Ban on undesirables finds echo in court

Those drinking alcohol in public may face banning orders Keystone

The Federal Court has decided that city authorities are entitled to ban undesirables from certain public places, amid much controversy about the practice.

This content was published on February 7, 2006 - 10:32

The court has thrown out a challenge to the law – in place in Bern since 1999 – brought by a group which was banned from parts of the Swiss capital for drunk and disorderly behaviour.

St Gallen followed Bern on January 1 this year, imposing its own law which allows police to remove people from certain public places, and to ban them from congregating there again.

Daniele Jenni, a lawyer and member of Bern's city parliament, is a staunch opponent of the city's policy, and helped the banned group take their appeal to the Federal Court.

"[The ordinance] is not compatible with the cantonal and federal constitutions, nor with the European Convention on Human Rights," he said.

The defendants in question were removed from Bern's railway station in November 2003, after complaints that they were drunk and disorderly. They were also prohibited from frequenting the area.


The Federal Court – the country's highest court - ruled at the end of January this year that the ban was justified on grounds of public interest in view of the distress - caused by noise and rowdy behaviour - suffered by people using the station.

The law was intended to clear Switzerland's capital of so-called "open drug scenes" and gatherings of alcoholics.

Article 29b of the cantonal police regulations allows the authorities to ban people from an area if "there are grounds to suspect that the group, or members of it, are disturbing or threatening security and order".

On the strength of this law, the police can order one or more people to leave a particular area, and ban them from returning, as a group, for a maximum period of three months.

"The law is applied in five parts of the city," Franz Märki, spokesman for the Bern city police, told swissinfo. "Every year, we impose bans of this kind several hundred times."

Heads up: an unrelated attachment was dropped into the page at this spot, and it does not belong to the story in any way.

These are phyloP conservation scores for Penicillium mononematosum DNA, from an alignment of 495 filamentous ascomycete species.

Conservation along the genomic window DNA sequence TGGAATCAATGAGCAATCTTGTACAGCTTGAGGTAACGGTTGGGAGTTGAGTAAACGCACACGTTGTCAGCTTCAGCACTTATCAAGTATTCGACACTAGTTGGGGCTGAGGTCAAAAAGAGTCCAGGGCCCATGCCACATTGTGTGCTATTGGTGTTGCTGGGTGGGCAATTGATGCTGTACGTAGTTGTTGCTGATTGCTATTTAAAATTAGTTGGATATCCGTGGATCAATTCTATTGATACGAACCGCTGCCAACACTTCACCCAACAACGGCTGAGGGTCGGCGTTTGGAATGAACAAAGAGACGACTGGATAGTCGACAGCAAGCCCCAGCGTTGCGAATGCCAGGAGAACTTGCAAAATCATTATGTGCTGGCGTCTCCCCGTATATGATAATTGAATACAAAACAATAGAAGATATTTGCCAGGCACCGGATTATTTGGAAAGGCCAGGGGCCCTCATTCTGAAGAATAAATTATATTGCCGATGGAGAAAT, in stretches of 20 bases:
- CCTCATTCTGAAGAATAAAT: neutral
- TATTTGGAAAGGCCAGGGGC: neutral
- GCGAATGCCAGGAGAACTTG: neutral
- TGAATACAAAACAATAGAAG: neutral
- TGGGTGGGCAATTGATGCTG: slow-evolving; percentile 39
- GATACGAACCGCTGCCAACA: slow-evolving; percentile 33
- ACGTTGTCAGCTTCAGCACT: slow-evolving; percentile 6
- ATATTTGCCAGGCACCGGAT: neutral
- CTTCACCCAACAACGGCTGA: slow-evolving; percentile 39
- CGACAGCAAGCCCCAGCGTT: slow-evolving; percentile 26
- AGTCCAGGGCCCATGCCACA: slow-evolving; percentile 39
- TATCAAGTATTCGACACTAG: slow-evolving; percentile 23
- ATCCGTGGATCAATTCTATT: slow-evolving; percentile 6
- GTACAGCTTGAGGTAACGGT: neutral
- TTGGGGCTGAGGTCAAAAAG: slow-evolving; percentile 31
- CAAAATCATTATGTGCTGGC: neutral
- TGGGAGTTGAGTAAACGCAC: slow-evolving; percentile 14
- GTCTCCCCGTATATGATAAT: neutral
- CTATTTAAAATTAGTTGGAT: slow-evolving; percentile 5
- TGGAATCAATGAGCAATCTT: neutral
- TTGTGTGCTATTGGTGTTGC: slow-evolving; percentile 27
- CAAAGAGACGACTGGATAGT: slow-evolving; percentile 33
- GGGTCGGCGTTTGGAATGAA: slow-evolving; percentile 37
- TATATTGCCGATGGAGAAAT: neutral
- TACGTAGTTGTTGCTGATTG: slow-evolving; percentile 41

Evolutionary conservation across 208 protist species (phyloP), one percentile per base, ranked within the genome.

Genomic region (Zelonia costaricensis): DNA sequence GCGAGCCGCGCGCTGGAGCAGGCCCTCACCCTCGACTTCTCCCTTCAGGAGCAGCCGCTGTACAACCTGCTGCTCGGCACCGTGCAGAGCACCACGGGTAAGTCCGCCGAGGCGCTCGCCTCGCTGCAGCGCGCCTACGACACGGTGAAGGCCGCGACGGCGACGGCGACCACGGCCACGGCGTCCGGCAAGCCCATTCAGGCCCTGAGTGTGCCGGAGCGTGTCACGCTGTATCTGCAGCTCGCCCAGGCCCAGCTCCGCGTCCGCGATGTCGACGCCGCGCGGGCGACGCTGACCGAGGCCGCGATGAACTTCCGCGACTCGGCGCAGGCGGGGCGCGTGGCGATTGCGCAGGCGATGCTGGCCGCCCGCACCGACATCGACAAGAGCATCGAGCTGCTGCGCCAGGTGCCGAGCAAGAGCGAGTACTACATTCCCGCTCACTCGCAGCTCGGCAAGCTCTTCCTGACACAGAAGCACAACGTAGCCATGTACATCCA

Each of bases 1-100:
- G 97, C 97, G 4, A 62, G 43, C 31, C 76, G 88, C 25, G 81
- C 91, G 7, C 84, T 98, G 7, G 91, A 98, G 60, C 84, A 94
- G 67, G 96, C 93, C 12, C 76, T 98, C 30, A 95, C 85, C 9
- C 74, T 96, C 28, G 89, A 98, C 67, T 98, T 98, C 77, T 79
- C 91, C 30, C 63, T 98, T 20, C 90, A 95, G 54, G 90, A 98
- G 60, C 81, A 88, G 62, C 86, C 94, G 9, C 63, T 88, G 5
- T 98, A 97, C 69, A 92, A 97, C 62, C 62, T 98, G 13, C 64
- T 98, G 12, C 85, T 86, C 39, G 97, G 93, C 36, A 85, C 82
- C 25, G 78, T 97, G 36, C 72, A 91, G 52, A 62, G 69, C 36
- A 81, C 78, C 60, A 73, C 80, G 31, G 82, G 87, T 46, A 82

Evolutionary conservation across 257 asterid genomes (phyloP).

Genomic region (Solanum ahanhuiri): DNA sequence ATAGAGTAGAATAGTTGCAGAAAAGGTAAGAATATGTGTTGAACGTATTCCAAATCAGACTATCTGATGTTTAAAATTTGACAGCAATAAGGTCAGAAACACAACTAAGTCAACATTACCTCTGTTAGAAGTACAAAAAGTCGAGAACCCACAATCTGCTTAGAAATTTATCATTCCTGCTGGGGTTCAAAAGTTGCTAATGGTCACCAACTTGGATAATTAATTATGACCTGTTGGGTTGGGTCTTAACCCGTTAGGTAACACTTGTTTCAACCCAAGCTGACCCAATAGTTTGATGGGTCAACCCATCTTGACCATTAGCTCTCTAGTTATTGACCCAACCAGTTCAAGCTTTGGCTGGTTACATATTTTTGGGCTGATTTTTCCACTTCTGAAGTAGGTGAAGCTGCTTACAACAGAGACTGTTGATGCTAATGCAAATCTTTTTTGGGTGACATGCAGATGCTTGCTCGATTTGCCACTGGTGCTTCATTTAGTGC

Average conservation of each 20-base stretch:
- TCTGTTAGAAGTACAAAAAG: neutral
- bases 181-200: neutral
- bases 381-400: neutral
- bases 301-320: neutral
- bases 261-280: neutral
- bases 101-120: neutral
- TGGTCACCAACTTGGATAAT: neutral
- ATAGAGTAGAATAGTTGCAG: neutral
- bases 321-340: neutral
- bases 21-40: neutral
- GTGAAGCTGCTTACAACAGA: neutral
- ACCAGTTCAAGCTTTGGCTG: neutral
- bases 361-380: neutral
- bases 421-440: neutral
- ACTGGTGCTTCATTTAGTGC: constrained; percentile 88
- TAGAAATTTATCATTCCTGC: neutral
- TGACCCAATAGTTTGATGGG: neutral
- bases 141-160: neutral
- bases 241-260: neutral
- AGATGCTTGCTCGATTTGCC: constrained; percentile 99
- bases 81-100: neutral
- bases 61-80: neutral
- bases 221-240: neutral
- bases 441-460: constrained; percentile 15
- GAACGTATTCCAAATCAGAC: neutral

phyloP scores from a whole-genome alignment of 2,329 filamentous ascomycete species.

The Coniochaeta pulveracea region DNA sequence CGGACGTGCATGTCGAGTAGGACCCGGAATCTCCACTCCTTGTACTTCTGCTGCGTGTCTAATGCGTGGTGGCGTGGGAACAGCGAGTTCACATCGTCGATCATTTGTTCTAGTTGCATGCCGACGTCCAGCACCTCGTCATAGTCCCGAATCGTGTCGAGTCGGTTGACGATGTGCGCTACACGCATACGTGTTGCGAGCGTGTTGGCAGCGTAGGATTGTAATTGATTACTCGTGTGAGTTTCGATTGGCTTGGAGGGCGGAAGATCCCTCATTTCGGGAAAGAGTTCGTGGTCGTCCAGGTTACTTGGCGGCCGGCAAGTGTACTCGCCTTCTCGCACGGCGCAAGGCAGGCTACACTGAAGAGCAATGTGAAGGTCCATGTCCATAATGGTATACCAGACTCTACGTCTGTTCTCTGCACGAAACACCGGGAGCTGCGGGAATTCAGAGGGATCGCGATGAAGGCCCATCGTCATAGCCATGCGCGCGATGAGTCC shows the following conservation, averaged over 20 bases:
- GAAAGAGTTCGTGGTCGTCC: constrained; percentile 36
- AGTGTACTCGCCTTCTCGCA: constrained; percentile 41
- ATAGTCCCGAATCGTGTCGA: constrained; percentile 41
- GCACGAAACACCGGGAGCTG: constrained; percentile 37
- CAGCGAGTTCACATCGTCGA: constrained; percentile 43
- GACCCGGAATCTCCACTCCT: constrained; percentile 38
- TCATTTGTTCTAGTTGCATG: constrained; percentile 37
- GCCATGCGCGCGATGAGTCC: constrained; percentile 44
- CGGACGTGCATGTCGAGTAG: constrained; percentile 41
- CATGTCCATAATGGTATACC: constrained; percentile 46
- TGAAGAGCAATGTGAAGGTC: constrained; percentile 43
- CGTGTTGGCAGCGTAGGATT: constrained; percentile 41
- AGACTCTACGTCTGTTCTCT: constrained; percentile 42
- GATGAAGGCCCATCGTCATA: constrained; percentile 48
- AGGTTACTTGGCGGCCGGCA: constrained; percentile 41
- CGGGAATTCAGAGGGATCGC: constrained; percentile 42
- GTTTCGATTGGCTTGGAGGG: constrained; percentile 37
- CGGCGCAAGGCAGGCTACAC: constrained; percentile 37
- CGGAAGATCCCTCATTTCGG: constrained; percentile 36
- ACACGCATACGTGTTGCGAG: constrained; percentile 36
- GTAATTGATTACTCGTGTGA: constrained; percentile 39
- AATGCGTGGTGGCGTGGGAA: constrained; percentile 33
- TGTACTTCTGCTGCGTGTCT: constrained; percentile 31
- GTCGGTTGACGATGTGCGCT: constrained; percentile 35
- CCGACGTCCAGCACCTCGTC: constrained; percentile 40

Although the law seems to be working – officials say open drug scenes have considerably declined in Bern – the idea of banning people from public places continues to cause disquiet.

"There are no clear criteria for excluding people, and therefore bans are imposed arbitrarily by the police: a person can be punished without having committed an offence," said Harald Buchmann of "Aktiv unzufrieden" ("Actively dissatisfied").

The group, consisting of young radicals protesting against human rights and environmental abuses, fears that the police will make widespread and inappropriate use of the law.

"The provision will be used mainly against foreigners, drug addicts and people living on the margins of society," said Buchmann. He also fears discrimination against punks and people who dress strangely, simply because they look different.

"We intervene only in response to people's behaviour, not the social group they belong to," counters Ralph Hurni, from St Gallen city police.


Federal Court judges are also not unanimous about the law.

One judge from canton Vaud condemned the practice of excluding people from public places, comparing it with "measures adopted in the Middle Ages in respect of beggars and social outcasts".

Jenni is now considering taking the case to the European Court of Human Rights.

swissinfo, Luigi Jorio

In brief

The Bern Administrative Court ruled in May 2004 that the banning of a group of people from gathering in the railway station did not violate the Federal Constitution, nor the European Convention on Human Rights.

They were not prohibited from going to the station, but only from gathering there to drink alcohol.

In St Gallen, the ban came into force on January 1, and a similiar move was introduced in the town of Winterthur in canton Zurich in September 2004.

In Geneva the measure is applied exclusively to people who have broken drug-peddling laws or committed a theft.

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